When I say this album is hilarious, I’m talking about most of the vocal aspects to it. For the most part Kanye’s lyrics are straightforward and rather simplistic, and in some cases very mediocre. On “I’m In It”, Mr. Hoover West is talking about eating da butt and cunnilingus on Asians with sweet and sour sauce. Then he has Chief Keef as a feature sounding like a drunken child singing something he took a whole two seconds to think up. “AAAH CAN’ HADNOW MAH LICK-UHHHH, BUH DEEZ B** CAND HANDOW MIEIEEEE!!!”

And honestly, there are moments like this all over the album. I was literally cracking up most of the time I was listening to Yeezus.

“But I got her back in, put my d** in her mouuuuuuuuuuuuuuuuuuuuuth”

But then he also has some decent lyrical moments, or conceptual more specifically. “Black Skinheads” is one of the better tracks on the album where he’s just expressing a bunch of anti-racist sentiments, and sort of responding to the criticisms to him that are generally what other judgmental blacks would say. “New Slaves” is also another good song conceptually and in general (my favorite on the album by far). In that song he speaks of materialism and how the big heads in industries and labels use materialism to control the artists or whoever else they’re exploiting. He also had a few good punchlines here and there like “She got more n** off than Cock-ran”. Personally I never considered Kanye much of a pure rapper as much as a songmaker and producer anyway, so this is no surprise to me, there are slight disappointments and slight surprises in his lyricism (even though the latter was likely written by someone else). *coughcough

The production on this album had its up and downs as well, but none too high or low. One thing that stuck out about it is that some of the songs sound like those he’s done before. The beginning and hook parts of “Hold My Liquor” sound awfully similar to “Lost in the World”, and the other part sounds like “Stronger”.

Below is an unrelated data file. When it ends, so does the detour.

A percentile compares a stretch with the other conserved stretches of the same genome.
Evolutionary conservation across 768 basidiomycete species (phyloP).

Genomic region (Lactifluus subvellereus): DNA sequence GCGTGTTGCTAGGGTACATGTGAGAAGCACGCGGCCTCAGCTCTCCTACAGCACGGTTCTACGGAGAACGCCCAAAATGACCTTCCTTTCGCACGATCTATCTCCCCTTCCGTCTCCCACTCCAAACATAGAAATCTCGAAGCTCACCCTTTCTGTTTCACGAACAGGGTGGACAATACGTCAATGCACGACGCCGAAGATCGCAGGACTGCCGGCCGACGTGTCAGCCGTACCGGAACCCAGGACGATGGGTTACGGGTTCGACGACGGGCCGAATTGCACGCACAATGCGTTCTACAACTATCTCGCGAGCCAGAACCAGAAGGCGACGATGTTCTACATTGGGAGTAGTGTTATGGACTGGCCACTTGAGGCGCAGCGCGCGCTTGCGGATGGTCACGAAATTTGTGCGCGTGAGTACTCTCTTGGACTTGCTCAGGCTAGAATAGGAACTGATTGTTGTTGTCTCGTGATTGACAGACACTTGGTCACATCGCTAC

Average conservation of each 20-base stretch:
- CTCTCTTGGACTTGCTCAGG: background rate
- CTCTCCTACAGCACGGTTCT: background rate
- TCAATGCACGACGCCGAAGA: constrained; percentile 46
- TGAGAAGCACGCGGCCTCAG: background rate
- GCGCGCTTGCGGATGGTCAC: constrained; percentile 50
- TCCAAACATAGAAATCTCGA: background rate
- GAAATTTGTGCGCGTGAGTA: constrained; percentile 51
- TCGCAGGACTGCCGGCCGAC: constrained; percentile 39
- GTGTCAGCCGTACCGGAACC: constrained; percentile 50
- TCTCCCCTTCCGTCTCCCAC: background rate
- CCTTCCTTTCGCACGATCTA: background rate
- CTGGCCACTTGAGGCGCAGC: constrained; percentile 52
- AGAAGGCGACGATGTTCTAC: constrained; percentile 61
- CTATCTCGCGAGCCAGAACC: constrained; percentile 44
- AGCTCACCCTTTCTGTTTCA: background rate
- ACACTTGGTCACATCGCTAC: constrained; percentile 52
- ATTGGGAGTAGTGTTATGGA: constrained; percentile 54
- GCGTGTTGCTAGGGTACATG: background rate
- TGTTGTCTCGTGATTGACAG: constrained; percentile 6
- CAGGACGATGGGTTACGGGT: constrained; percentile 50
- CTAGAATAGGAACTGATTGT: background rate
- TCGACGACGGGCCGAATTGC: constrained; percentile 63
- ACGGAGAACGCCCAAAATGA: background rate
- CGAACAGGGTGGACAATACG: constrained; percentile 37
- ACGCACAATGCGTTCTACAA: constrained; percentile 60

There’s also a few instances of overproduction in that song, like the fact that Chief Keef had to have autotune and all that other random stuff going on in his parts, like if he really wanted to drown out Keef’s voice that bad he could’ve just not had him on the track. The transitions in “I’m In It” are hella unfocused too, it just sounds like he made like three different songs then tried to mash them together and had to do awkward stuff like add random screams to make them sound right. “Send It Up” has this really obnoxious digital zap at the end of the song that feels poorly executed, and Beenie Man’s melody doesn’t exactly match the beat it’s over. On the upside, several of the instrumentals simply sound great and are what you’d expect from Yeezy, like “Blood On the Leaves” which has an excellent sample choice and the drop is oh so nice. “New Slaves” has a fantastic melody that you’d probably catch someone doing the dougie to sometime in the near future if you haven’t already. As a matter of fact, “Hold My Liquor” and “I’m In It” were the only flubs on the production end.

Ye’s overindulgence can get a little annoying now and then though. “Blood On the Leaves” was ruined by a nonstop dose of his migraine-inducing singing through autotune. There was also the many aforementioned unnecessary transitions throughout the project that hurt the quality of Yeezus. And of course, the lyrics, which were hilarious and underwhelming at times, and at others

But Kanye makes it a goal to show you how much he “doesn’t give a f**”. The lyrics in “I’m In It” had a lot of personality and typical Ye charisma. In “Bound 2” he also displays high levels of ignorance like saying he doesn’t remember when he first met his girl nonchalantly. While these moments add a lot of Kanye’s persona into them, they don’t feel like there was much thought and effort behind them. That lack of effort shows throughout the whole album.

What’s likely the most anticipated and popular thing to come from hip-hop this year was pretty average. I feel its decentness was contributed to by simply lack of concern. Kanye is very talented at production and relating to people and it shows in this, but he didn’t seem to care enough to fine tune this album or come up with great ideas. The lyricism seems awful lazy. The production, while often good, doesn’t seem greatly envisioned and seems more of like playing with sounds. Still Kanye hasn’t fallen off, and the direction he’s taking in his music doesn’t seem as uncomfortable for him as many would think it is.

Album Grade: C